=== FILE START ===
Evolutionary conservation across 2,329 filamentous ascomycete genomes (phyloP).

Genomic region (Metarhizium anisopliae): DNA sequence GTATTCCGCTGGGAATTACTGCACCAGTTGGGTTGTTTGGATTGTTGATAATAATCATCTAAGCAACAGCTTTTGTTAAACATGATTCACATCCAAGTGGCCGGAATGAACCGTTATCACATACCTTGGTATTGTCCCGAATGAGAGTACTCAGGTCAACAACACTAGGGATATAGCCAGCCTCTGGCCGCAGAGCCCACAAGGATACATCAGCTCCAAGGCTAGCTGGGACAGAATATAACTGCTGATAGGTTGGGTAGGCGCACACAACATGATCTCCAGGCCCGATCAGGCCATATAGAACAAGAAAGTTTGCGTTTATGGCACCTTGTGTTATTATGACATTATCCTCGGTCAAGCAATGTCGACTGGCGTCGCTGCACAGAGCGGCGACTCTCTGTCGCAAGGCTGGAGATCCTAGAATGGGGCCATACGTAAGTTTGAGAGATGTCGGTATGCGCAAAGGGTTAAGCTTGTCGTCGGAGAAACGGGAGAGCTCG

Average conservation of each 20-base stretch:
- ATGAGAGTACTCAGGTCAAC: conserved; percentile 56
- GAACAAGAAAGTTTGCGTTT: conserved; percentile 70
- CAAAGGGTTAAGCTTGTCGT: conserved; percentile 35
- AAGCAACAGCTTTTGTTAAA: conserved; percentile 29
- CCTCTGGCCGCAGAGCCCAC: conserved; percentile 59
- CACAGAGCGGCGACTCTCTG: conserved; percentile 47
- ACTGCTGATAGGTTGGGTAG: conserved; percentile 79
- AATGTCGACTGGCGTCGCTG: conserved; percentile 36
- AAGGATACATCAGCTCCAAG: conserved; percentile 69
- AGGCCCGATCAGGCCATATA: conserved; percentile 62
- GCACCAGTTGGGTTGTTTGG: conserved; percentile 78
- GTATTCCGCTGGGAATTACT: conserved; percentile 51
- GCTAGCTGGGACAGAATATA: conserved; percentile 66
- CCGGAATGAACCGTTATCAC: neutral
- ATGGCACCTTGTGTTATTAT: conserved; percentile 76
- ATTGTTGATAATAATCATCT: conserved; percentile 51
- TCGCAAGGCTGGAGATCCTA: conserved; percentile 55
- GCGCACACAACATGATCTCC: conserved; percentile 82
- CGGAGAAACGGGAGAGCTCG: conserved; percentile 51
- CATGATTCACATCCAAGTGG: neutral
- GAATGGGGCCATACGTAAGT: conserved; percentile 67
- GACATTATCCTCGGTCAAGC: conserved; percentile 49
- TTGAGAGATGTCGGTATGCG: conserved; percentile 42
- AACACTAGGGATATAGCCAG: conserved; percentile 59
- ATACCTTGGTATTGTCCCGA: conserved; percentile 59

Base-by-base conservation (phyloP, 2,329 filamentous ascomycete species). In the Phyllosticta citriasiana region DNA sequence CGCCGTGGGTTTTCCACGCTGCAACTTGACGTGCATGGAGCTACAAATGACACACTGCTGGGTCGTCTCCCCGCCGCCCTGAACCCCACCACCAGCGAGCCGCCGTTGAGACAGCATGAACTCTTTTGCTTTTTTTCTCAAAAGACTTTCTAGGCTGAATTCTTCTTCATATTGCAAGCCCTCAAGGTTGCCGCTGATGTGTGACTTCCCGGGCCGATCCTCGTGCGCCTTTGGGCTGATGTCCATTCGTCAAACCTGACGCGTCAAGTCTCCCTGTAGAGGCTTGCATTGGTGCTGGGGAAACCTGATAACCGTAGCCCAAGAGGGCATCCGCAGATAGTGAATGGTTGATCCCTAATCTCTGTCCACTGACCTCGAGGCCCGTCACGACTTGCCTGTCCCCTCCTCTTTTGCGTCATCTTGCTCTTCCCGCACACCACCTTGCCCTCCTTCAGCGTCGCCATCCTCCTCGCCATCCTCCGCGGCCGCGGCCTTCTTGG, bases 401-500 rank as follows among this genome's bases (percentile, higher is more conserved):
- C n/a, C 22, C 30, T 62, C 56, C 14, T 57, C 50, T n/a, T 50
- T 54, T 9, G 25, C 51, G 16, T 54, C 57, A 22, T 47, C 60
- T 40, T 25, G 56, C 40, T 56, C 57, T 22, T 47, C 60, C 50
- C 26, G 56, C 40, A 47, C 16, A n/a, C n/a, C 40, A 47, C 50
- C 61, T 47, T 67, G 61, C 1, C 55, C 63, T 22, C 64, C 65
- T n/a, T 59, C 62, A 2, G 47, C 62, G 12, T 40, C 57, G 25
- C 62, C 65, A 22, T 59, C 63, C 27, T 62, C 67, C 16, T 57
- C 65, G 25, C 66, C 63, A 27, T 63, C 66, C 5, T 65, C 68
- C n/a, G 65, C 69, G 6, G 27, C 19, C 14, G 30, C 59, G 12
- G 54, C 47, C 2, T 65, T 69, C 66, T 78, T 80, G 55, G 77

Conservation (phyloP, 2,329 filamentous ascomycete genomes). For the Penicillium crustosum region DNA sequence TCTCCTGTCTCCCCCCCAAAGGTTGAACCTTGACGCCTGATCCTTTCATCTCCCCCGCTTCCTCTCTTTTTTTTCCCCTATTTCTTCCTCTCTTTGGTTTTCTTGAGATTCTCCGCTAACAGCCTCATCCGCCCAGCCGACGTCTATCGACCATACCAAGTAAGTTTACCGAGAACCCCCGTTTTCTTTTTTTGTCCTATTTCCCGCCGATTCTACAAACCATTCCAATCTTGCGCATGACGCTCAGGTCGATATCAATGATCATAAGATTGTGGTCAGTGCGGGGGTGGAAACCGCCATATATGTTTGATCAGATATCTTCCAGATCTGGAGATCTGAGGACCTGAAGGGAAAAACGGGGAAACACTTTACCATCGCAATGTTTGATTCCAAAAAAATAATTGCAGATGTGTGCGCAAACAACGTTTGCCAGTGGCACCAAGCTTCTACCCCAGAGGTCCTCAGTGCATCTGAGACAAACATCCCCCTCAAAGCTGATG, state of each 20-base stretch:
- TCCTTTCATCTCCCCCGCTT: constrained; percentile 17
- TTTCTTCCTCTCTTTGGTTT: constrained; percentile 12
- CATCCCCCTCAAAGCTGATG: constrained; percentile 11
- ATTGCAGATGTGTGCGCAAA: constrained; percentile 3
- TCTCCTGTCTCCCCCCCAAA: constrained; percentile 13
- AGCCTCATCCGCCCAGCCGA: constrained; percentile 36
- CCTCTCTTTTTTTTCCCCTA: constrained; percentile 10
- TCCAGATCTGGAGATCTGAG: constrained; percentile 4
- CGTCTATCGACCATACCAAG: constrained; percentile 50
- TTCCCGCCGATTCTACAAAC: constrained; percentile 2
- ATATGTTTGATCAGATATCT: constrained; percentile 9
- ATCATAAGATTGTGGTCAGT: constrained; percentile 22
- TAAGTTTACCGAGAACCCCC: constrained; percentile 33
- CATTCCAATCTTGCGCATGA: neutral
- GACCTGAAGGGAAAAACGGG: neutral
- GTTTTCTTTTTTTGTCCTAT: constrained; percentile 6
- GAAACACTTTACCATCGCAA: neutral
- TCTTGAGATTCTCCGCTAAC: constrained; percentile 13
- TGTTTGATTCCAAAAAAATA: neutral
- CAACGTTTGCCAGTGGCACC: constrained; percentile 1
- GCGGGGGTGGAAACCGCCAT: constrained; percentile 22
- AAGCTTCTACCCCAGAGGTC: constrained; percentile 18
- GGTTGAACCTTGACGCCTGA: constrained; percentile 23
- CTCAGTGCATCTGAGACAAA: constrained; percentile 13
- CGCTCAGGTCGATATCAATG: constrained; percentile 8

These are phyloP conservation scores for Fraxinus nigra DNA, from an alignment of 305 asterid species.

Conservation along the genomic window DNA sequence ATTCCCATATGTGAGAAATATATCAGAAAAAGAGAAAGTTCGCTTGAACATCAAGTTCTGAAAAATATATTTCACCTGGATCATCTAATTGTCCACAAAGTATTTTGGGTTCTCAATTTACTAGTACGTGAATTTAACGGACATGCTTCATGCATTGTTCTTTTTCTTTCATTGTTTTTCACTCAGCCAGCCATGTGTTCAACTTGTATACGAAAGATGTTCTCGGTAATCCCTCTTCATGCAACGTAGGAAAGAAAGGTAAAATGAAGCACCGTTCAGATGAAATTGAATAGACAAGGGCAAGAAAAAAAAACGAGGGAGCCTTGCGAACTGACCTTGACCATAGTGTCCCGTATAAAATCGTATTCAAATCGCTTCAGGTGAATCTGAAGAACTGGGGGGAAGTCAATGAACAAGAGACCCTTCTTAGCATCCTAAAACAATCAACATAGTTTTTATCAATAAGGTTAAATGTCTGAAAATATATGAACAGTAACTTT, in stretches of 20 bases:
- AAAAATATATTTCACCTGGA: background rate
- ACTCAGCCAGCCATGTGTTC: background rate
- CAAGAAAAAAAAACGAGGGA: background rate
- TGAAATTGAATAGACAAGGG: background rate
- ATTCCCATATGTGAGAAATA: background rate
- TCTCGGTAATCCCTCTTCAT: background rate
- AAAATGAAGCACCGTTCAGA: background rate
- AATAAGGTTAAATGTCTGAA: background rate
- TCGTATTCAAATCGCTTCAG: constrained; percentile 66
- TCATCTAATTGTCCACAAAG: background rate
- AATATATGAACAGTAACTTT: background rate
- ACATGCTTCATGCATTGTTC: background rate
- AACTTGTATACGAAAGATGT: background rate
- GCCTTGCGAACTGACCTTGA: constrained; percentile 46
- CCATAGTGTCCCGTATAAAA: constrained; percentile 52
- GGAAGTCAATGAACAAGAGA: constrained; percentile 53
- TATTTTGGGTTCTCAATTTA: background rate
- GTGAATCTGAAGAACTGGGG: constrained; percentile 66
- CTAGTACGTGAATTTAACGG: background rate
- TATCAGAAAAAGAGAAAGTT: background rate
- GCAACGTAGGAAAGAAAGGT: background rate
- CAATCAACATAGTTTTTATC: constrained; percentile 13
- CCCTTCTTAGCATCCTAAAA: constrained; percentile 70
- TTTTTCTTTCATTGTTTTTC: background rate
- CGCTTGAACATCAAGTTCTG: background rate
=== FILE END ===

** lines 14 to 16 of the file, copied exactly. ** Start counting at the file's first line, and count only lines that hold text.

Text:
- GCACCAGTTGGGTTGTTTGG: conserved; percentile 78
- GTATTCCGCTGGGAATTACT: conserved; percentile 51
- GCTAGCTGGGACAGAATATA: conserved; percentile 66